SOMA Crystal
SOMA News 10 Jan 2001

Mathematical Solitaires & Games

edited by Benjamin L. Schwartz
Pages 20 - 25:
Parity and Centerness Applied to the SOMA Cube
Michael J. Whinihan
Charles W. Trigg

Paperback price: $19.95 (Jan 2001)(152 Pages)
ISBN #:0-89503-017-9

Permission to display this article here, has been granted by:

Baywood Publishing Company, Inc.
26 Austin Avenue, Amityville, NY 11701
(631)691-1270; (631)691-1770 (Fax);
Publishers of Scholarly and Professional Journals and Books since 1964
Visit us at
Mail addres:

Comments to the article:
This is the Whinihan and Trigg article "Parity and Centerness Applied to the SOMA Cube,"
It appears to cover similar ground as the Winning Ways article. N990201.HTM
However, instead of counting vertex (corner) cubes, they count "center cubes" which are the cubes that are in the center faces cubes and the central cube, for a total of seven "center" cubes. Actually, used with the Winning Ways vertex counting.

You may already be aware of all of the mathematics for polycube puzzles. First, there is parity. Next, in the most general case, you can divide the figure (usually a cube) into vertex, edge, face, and center cubes. You then count how many of each kind of cube there is in your figure.
Now, you examine each polycube and figure out how many of each type of cube the polycube can provide for each orientation and position.

Returning to the Winning Ways newsletter, you saw how they counted the number of vertices each pieces can provide. If you are fortunate, either adding all of the minimum values for each piece or all of the maximum values will produce a sum that is very close to the total required for the figure you are solving. You can then hopefully eliminate a number of orientations as being impossible because they force the resulting vertex, edge, face, or center sums to be different from the final figure.

Parity and Centerness Applied to the SOMA Cube

Michael .J. Whinihan
Charles W. Trigg

Twelve different shapes can be formed by combining not more than four cubes, all the same size and joined at their faces. The seven of these shapes, one 3-cube and six 4-cubes, left after eliminating all straight shapes (rectangular parallelepipeds) constitute the SOMA puzzle invented by Piet Hein. The challenge of the puzzle is to use the seven pieces to construct any one of a profusion of specified forms.

Rather than use Hein's numerical designation of a piece, we have substituted the capital letter which has the same position in the alphabet as the number has in the set of ordered positive integers. Thus, piece 1 becomes piece A, piece 2 becomes piece B, and so on. This heresy is committed in order to reduce confusion among the piece number, the number of cubes in the piece, and the two indices which are introduced below.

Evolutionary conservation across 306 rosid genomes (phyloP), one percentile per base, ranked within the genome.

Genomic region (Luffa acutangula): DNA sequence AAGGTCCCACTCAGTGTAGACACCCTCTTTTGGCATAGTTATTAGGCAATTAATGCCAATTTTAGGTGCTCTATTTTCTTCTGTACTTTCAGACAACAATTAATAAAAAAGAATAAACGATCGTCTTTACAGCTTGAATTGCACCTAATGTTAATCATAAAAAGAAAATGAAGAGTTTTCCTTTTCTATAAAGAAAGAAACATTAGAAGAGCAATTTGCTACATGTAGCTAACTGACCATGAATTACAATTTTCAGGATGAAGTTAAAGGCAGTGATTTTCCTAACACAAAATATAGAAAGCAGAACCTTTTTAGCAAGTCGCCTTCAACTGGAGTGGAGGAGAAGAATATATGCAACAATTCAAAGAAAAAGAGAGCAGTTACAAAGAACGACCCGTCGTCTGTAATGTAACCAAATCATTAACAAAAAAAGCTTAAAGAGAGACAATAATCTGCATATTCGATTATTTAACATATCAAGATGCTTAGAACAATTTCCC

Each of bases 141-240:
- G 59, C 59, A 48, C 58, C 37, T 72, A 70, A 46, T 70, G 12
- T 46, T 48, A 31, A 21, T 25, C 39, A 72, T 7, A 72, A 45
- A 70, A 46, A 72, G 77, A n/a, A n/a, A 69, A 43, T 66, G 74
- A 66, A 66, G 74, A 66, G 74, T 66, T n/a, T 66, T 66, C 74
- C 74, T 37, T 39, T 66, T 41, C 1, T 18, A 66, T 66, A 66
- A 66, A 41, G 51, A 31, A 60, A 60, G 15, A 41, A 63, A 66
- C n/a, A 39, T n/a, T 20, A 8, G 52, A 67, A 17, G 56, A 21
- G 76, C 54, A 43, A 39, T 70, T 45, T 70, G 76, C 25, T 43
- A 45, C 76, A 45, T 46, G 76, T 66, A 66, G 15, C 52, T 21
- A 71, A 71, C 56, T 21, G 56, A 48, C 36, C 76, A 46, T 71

An orderly approach to the construction of a form can be facilitated by applying the measures of parity and centerness. These indices may be used to identify restricted locations of a piece in a construction and the impossibility of certain constructions and components.

The following discussion deals with the application of parity and centerness to the assembling of the seven SOMA pieces into a 3 x 3 x 3 shape, the SOMA cube.

Parity, an independent property of a single piece or a combination of pieces, derives from the "excess color" technique of Jotun Hein [1].

The cubes composing each SOMA piece or combination of pieces can be colored alternately black and white so that no two faces in contact have the same color. The parity of the piece or combination of pieces is defined as the number of black cubes minus the number of white cubes.

The parities of the seven pieces, A, B, C, D, E, F, and G, are shown in Figure 1. Piece A could have either 2 black and 1 white or 1 black and 2 white cubes with corresponding parities of +1 or -1. Similarly, the parities of C and G each are +/-2. The other four pieces have parities of zero. Where necessary to distinguish between two pieces with the same shape but different parities, the parity is indicated in parentheses, as in A(+1) and A(-1).

Figure 1. The SOMA Pieces

1) E and F each can fit in the SOMA cube in two ways with centerness 2. Thus, there are 28 distinct positions that may be assumed by one of the 7 pieces in a 3 x 3 x 3 shape.